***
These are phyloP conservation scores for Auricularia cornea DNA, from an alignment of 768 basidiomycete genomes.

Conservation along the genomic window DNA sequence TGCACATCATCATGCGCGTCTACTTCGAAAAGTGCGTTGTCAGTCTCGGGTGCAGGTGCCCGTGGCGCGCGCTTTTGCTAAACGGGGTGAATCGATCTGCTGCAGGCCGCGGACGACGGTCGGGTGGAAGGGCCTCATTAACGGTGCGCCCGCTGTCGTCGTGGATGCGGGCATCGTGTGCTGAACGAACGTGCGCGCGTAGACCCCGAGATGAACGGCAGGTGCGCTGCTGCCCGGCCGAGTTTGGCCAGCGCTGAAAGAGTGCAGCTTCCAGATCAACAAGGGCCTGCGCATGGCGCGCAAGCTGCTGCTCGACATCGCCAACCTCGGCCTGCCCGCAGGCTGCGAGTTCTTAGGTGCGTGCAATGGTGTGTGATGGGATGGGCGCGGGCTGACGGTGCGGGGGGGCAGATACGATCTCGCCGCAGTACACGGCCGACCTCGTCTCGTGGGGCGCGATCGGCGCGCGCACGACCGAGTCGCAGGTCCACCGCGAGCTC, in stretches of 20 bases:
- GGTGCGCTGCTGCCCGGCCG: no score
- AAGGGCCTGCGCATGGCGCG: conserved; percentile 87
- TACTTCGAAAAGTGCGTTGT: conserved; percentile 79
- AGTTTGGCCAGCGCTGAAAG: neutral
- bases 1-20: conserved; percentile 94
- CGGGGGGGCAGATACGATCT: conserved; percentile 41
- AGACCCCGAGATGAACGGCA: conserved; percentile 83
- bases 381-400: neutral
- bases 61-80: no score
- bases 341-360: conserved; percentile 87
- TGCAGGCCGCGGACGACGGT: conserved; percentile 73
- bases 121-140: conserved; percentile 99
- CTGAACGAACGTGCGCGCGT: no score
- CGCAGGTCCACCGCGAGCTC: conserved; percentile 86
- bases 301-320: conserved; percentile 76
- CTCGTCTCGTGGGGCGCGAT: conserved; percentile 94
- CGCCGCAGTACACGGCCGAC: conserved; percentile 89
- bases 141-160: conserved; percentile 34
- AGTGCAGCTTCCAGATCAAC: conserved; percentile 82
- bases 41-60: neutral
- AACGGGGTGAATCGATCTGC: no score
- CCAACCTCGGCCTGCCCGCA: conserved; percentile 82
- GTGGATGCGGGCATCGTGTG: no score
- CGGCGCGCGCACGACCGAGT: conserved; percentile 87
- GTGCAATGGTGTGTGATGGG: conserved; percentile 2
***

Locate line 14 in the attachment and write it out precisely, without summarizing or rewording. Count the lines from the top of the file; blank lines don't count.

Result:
- bases 121-140: conserved; percentile 99